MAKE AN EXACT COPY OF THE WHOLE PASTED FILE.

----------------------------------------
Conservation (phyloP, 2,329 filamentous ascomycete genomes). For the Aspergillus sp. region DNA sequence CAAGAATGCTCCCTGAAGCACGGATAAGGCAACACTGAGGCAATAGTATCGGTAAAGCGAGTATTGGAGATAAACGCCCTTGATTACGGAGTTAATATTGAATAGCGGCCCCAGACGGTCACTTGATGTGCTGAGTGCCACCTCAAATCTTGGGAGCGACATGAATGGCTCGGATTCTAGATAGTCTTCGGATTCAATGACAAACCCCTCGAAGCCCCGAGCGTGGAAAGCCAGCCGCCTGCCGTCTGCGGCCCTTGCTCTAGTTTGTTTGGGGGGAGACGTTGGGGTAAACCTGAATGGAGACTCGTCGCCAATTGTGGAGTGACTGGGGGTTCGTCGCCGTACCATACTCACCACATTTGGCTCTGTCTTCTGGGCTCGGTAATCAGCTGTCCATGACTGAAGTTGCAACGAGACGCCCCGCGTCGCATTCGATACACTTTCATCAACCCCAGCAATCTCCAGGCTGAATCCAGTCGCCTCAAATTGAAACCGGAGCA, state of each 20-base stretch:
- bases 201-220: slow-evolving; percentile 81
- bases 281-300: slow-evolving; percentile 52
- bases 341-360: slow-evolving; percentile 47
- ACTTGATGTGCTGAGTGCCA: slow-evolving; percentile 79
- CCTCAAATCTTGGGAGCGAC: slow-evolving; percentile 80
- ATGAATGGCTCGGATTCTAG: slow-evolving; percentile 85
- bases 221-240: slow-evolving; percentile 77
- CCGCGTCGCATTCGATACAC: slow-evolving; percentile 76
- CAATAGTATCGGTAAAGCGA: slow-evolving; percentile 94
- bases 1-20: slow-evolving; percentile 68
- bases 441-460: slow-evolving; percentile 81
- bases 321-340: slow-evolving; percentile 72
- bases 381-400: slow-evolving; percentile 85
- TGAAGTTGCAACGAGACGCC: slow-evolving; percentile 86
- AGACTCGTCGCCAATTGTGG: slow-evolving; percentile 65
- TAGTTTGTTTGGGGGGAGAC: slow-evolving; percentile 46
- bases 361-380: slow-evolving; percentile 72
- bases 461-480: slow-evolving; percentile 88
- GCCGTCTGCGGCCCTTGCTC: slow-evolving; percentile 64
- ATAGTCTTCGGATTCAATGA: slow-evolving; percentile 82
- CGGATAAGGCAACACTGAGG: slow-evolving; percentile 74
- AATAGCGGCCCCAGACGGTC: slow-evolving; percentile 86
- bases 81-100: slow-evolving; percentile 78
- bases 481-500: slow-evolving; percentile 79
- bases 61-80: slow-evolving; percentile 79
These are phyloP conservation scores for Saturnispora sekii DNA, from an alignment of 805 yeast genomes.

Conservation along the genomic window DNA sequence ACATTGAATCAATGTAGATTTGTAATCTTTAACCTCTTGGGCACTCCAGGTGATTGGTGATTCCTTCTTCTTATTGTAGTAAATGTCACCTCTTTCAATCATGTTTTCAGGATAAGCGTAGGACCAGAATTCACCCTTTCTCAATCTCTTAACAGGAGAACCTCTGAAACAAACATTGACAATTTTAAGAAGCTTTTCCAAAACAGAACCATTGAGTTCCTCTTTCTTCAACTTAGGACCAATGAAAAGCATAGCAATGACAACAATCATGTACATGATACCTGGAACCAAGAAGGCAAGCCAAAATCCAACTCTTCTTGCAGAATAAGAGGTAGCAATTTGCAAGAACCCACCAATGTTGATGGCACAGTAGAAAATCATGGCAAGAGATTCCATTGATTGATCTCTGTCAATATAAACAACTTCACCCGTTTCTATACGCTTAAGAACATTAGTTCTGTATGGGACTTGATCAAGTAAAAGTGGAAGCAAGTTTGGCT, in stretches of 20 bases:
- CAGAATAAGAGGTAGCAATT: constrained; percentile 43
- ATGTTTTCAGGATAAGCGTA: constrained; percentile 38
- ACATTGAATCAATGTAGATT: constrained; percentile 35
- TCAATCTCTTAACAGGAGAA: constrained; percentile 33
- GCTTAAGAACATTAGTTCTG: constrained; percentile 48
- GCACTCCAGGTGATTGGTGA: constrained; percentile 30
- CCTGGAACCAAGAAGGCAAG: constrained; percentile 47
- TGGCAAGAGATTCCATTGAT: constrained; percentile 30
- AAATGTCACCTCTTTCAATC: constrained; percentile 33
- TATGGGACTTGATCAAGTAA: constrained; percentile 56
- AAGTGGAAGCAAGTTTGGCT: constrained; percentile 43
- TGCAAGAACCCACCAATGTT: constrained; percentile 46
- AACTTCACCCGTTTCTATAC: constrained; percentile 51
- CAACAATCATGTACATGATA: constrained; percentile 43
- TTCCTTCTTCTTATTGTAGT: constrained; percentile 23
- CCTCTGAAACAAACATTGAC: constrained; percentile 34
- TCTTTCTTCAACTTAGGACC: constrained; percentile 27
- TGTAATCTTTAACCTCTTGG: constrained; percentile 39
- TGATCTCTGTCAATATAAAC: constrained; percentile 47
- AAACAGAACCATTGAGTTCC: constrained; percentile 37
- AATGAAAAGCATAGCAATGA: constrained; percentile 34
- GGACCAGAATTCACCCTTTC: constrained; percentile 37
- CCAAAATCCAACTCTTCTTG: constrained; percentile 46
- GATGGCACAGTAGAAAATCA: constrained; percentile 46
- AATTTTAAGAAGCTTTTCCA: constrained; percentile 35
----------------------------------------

Conservation (phyloP, 2,329 filamentous ascomycete genomes). For the Aspergillus sp. region DNA sequence CAAGAATGCTCCCTGAAGCACGGATAAGGCAACACTGAGGCAATAGTATCGGTAAAGCGAGTATTGGAGATAAACGCCCTTGATTACGGAGTTAATATTGAATAGCGGCCCCAGACGGTCACTTGATGTGCTGAGTGCCACCTCAAATCTTGGGAGCGACATGAATGGCTCGGATTCTAGATAGTCTTCGGATTCAATGACAAACCCCTCGAAGCCCCGAGCGTGGAAAGCCAGCCGCCTGCCGTCTGCGGCCCTTGCTCTAGTTTGTTTGGGGGGAGACGTTGGGGTAAACCTGAATGGAGACTCGTCGCCAATTGTGGAGTGACTGGGGGTTCGTCGCCGTACCATACTCACCACATTTGGCTCTGTCTTCTGGGCTCGGTAATCAGCTGTCCATGACTGAAGTTGCAACGAGACGCCCCGCGTCGCATTCGATACACTTTCATCAACCCCAGCAATCTCCAGGCTGAATCCAGTCGCCTCAAATTGAAACCGGAGCA, state of each 20-base stretch:
- bases 201-220: slow-evolving; percentile 81
- bases 281-300: slow-evolving; percentile 52
- bases 341-360: slow-evolving; percentile 47
- ACTTGATGTGCTGAGTGCCA: slow-evolving; percentile 79
- CCTCAAATCTTGGGAGCGAC: slow-evolving; percentile 80
- ATGAATGGCTCGGATTCTAG: slow-evolving; percentile 85
- bases 221-240: slow-evolving; percentile 77
- CCGCGTCGCATTCGATACAC: slow-evolving; percentile 76
- CAATAGTATCGGTAAAGCGA: slow-evolving; percentile 94
- bases 1-20: slow-evolving; percentile 68
- bases 441-460: slow-evolving; percentile 81
- bases 321-340: slow-evolving; percentile 72
- bases 381-400: slow-evolving; percentile 85
- TGAAGTTGCAACGAGACGCC: slow-evolving; percentile 86
- AGACTCGTCGCCAATTGTGG: slow-evolving; percentile 65
- TAGTTTGTTTGGGGGGAGAC: slow-evolving; percentile 46
- bases 361-380: slow-evolving; percentile 72
- bases 461-480: slow-evolving; percentile 88
- GCCGTCTGCGGCCCTTGCTC: slow-evolving; percentile 64
- ATAGTCTTCGGATTCAATGA: slow-evolving; percentile 82
- CGGATAAGGCAACACTGAGG: slow-evolving; percentile 74
- AATAGCGGCCCCAGACGGTC: slow-evolving; percentile 86
- bases 81-100: slow-evolving; percentile 78
- bases 481-500: slow-evolving; percentile 79
- bases 61-80: slow-evolving; percentile 79
These are phyloP conservation scores for Saturnispora sekii DNA, from an alignment of 805 yeast genomes.

Conservation along the genomic window DNA sequence ACATTGAATCAATGTAGATTTGTAATCTTTAACCTCTTGGGCACTCCAGGTGATTGGTGATTCCTTCTTCTTATTGTAGTAAATGTCACCTCTTTCAATCATGTTTTCAGGATAAGCGTAGGACCAGAATTCACCCTTTCTCAATCTCTTAACAGGAGAACCTCTGAAACAAACATTGACAATTTTAAGAAGCTTTTCCAAAACAGAACCATTGAGTTCCTCTTTCTTCAACTTAGGACCAATGAAAAGCATAGCAATGACAACAATCATGTACATGATACCTGGAACCAAGAAGGCAAGCCAAAATCCAACTCTTCTTGCAGAATAAGAGGTAGCAATTTGCAAGAACCCACCAATGTTGATGGCACAGTAGAAAATCATGGCAAGAGATTCCATTGATTGATCTCTGTCAATATAAACAACTTCACCCGTTTCTATACGCTTAAGAACATTAGTTCTGTATGGGACTTGATCAAGTAAAAGTGGAAGCAAGTTTGGCT, in stretches of 20 bases:
- CAGAATAAGAGGTAGCAATT: constrained; percentile 43
- ATGTTTTCAGGATAAGCGTA: constrained; percentile 38
- ACATTGAATCAATGTAGATT: constrained; percentile 35
- TCAATCTCTTAACAGGAGAA: constrained; percentile 33
- GCTTAAGAACATTAGTTCTG: constrained; percentile 48
- GCACTCCAGGTGATTGGTGA: constrained; percentile 30
- CCTGGAACCAAGAAGGCAAG: constrained; percentile 47
- TGGCAAGAGATTCCATTGAT: constrained; percentile 30
- AAATGTCACCTCTTTCAATC: constrained; percentile 33
- TATGGGACTTGATCAAGTAA: constrained; percentile 56
- AAGTGGAAGCAAGTTTGGCT: constrained; percentile 43
- TGCAAGAACCCACCAATGTT: constrained; percentile 46
- AACTTCACCCGTTTCTATAC: constrained; percentile 51
- CAACAATCATGTACATGATA: constrained; percentile 43
- TTCCTTCTTCTTATTGTAGT: constrained; percentile 23
- CCTCTGAAACAAACATTGAC: constrained; percentile 34
- TCTTTCTTCAACTTAGGACC: constrained; percentile 27
- TGTAATCTTTAACCTCTTGG: constrained; percentile 39
- TGATCTCTGTCAATATAAAC: constrained; percentile 47
- AAACAGAACCATTGAGTTCC: constrained; percentile 37
- AATGAAAAGCATAGCAATGA: constrained; percentile 34
- GGACCAGAATTCACCCTTTC: constrained; percentile 37
- CCAAAATCCAACTCTTCTTG: constrained; percentile 46
- GATGGCACAGTAGAAAATCA: constrained; percentile 46
- AATTTTAAGAAGCTTTTCCA: constrained; percentile 35